To adjust the nozzle temperature I heated up the nozzle and manually pushed filament into it. At first I was getting bubbles in the extruded plastic, just like last week. Turning the temperature down to 230°C eliminated most of the bubbles except when the filament was pushed slowly (giving more time to the filament to heat all the way up to the nozzle temperature). A setting of 220°C seemed to give good extrusion.
I also turned the motor current down until the unloaded stepper just turned reliably.
After putting everything back together again, the print head was moved to the dump position and I had it extrude. The stepper current had to be turned up a bit, but the motor was not heating up like previous times. After extruding about a foot of filament it seemed to be time to try printing something again.
The opto-sensor spring was the first thing to try, given that we had printed a couple with limited success before. It turned out better than any of the previous attempts, with almost no spider webs. I was manually applying a drop of light oil to the filament every few minutes. It looks like it would be productive to add an oil-soaked felt pad where the filament enters the top of the feeder. This would serve both to lubricate the filament and also to wipe off any dust which might otherwise contribute to clogging.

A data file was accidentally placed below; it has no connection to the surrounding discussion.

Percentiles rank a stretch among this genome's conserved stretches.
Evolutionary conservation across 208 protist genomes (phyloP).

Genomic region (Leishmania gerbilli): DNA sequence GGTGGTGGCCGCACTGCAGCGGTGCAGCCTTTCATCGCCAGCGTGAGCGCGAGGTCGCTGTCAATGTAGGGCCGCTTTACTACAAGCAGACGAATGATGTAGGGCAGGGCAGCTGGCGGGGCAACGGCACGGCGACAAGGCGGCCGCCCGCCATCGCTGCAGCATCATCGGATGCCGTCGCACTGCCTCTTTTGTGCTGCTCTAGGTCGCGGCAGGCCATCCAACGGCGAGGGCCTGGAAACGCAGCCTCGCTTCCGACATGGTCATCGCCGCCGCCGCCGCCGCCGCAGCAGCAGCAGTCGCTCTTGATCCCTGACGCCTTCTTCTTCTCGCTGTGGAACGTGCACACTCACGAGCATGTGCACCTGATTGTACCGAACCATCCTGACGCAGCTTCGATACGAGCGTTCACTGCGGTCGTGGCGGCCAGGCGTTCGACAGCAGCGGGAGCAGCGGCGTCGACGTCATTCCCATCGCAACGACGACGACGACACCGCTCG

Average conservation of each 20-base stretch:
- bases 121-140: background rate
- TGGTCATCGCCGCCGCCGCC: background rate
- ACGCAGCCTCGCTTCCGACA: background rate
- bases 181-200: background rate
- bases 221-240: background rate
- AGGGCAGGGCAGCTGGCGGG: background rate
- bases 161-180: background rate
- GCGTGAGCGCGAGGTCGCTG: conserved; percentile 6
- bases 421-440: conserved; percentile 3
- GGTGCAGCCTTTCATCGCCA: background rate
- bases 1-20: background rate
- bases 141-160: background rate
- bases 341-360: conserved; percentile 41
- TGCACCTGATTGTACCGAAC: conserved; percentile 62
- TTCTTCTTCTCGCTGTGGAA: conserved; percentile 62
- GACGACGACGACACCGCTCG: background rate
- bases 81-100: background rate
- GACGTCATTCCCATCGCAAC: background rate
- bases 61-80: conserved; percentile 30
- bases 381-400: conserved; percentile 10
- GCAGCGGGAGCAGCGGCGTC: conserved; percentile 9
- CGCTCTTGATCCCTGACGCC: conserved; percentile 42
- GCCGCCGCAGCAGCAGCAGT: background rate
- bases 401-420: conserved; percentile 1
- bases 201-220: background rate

The projecting tab on this spring still suffered from not enough cooling time between layers, giving it a somewhat distorted shape. But it is still an improvement over previous attempts.
After that success with the spring, we moved on to print a 3D version of the Kwartzlab logo. The original 3D model was done by Alex W, and I modified it by scaling it a bit and placing it on a round base so it would print as a single part rather than four loose pieces. For a first-time attempt, it turned out pretty good: